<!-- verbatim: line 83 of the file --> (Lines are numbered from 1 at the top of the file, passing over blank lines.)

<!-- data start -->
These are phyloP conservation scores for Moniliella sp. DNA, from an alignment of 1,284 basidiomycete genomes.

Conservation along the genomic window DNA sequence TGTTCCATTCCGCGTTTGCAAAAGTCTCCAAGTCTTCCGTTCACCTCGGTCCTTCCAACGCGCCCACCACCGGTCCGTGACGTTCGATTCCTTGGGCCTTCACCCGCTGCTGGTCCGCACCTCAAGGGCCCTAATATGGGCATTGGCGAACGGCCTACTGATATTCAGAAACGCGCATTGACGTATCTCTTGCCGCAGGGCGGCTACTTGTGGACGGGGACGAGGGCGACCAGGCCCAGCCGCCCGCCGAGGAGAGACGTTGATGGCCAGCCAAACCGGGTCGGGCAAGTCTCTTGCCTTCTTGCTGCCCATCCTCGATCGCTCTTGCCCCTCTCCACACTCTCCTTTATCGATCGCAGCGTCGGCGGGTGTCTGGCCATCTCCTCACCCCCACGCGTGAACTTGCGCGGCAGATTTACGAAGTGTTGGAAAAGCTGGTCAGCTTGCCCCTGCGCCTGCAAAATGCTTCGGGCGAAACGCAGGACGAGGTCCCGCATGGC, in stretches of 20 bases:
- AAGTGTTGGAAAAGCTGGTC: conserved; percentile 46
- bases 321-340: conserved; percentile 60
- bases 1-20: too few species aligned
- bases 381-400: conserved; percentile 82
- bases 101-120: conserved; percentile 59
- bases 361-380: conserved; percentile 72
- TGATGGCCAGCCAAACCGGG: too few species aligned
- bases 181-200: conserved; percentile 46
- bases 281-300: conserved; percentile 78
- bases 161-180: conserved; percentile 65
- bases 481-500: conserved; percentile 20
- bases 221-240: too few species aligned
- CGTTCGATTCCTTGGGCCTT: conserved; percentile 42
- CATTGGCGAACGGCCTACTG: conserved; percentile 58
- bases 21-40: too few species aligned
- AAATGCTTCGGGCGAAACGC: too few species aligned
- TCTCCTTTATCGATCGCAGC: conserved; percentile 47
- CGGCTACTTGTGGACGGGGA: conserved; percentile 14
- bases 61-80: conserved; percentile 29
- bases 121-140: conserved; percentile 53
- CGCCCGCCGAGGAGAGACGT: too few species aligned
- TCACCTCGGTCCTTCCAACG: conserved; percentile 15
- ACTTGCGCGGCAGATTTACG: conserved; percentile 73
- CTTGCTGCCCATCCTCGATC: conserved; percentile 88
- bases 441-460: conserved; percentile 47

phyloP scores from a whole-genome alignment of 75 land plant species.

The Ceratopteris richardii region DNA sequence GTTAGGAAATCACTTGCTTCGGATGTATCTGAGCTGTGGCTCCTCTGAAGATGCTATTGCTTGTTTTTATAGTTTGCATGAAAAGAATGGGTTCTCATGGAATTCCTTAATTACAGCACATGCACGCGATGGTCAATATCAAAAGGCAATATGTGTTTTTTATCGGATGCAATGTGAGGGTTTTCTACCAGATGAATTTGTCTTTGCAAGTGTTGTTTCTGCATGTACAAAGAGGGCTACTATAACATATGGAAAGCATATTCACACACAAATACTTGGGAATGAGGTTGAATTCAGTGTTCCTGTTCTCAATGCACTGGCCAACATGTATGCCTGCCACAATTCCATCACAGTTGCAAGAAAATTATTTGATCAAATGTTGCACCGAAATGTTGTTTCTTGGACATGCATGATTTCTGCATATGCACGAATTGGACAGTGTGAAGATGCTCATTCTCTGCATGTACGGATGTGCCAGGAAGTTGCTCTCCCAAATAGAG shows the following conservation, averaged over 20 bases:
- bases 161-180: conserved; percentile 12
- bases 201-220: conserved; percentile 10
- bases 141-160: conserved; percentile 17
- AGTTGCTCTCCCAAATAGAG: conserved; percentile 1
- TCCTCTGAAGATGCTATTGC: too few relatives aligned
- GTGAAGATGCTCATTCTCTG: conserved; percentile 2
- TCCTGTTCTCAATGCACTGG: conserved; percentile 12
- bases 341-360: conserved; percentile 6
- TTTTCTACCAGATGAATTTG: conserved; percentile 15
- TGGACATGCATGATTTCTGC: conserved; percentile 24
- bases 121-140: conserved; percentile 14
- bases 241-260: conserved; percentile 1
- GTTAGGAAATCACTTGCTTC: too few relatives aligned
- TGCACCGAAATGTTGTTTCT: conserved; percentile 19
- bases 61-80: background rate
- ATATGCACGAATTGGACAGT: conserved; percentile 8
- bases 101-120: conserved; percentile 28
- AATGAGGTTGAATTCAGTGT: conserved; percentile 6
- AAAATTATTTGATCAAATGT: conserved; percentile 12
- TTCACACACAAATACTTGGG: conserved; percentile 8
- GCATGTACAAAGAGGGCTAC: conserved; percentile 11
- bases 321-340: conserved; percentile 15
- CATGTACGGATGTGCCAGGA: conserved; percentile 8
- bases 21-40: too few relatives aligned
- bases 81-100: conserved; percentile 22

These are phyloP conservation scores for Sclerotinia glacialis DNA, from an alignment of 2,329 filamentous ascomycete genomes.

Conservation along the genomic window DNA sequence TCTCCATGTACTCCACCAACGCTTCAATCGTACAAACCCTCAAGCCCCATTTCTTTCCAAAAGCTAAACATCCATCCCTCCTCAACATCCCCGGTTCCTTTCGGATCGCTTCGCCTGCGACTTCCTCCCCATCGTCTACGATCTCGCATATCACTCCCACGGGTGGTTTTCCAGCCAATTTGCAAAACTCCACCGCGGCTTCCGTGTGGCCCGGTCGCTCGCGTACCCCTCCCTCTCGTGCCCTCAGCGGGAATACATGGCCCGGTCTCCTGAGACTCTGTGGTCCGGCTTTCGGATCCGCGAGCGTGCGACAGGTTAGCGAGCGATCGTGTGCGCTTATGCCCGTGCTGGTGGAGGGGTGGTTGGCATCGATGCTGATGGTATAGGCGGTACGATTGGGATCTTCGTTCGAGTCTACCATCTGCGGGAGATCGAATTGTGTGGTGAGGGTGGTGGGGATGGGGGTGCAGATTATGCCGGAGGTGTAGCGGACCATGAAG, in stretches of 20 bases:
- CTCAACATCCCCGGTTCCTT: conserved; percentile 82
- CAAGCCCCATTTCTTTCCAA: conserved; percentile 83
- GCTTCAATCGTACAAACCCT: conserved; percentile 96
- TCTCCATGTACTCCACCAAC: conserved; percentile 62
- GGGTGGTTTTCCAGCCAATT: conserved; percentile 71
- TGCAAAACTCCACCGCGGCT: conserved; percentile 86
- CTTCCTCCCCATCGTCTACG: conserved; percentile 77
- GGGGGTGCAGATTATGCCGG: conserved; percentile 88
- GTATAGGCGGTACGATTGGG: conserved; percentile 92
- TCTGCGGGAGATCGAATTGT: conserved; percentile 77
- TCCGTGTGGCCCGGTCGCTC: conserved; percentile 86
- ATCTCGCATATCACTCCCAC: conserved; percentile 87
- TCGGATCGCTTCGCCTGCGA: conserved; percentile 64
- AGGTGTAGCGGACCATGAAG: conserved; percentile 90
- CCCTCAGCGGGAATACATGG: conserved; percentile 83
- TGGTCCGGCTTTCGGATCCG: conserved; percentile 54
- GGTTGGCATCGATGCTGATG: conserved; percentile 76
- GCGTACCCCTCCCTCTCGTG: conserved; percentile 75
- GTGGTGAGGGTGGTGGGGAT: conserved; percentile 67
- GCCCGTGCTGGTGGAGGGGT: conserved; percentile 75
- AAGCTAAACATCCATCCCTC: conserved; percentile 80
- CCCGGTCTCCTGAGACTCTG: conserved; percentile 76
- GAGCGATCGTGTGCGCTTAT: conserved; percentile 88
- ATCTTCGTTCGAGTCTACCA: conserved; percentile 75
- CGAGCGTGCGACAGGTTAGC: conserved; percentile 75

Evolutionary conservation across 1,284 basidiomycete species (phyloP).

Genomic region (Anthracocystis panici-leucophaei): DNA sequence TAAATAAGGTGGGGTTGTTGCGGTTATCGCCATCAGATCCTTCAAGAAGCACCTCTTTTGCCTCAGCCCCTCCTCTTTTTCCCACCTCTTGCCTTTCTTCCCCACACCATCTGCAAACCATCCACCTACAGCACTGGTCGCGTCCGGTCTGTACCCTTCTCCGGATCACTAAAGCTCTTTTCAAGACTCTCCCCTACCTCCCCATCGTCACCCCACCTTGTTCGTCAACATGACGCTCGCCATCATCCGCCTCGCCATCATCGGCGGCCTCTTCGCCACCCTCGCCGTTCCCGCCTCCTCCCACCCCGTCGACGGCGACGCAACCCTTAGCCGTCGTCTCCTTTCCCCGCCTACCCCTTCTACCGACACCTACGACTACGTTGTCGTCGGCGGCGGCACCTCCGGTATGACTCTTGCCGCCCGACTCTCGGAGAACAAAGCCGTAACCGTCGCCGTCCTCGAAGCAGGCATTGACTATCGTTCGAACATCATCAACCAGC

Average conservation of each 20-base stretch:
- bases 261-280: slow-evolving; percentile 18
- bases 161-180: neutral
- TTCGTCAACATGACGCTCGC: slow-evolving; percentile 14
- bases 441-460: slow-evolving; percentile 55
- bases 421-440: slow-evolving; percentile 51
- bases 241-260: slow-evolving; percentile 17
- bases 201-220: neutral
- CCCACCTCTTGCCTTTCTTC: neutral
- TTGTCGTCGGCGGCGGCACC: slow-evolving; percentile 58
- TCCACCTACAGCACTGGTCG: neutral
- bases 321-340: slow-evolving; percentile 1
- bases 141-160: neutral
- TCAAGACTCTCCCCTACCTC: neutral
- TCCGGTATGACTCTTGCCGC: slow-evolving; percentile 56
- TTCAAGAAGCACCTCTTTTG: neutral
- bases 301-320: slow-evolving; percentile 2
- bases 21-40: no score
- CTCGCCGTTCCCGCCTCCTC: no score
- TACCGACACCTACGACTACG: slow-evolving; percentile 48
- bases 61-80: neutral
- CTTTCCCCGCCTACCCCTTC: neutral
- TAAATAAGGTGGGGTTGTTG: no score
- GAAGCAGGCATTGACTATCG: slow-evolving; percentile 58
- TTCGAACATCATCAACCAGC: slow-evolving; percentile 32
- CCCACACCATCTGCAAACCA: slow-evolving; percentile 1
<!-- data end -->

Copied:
Genomic region (Anthracocystis panici-leucophaei): DNA sequence TAAATAAGGTGGGGTTGTTGCGGTTATCGCCATCAGATCCTTCAAGAAGCACCTCTTTTGCCTCAGCCCCTCCTCTTTTTCCCACCTCTTGCCTTTCTTCCCCACACCATCTGCAAACCATCCACCTACAGCACTGGTCGCGTCCGGTCTGTACCCTTCTCCGGATCACTAAAGCTCTTTTCAAGACTCTCCCCTACCTCCCCATCGTCACCCCACCTTGTTCGTCAACATGACGCTCGCCATCATCCGCCTCGCCATCATCGGCGGCCTCTTCGCCACCCTCGCCGTTCCCGCCTCCTCCCACCCCGTCGACGGCGACGCAACCCTTAGCCGTCGTCTCCTTTCCCCGCCTACCCCTTCTACCGACACCTACGACTACGTTGTCGTCGGCGGCGGCACCTCCGGTATGACTCTTGCCGCCCGACTCTCGGAGAACAAAGCCGTAACCGTCGCCGTCCTCGAAGCAGGCATTGACTATCGTTCGAACATCATCAACCAGC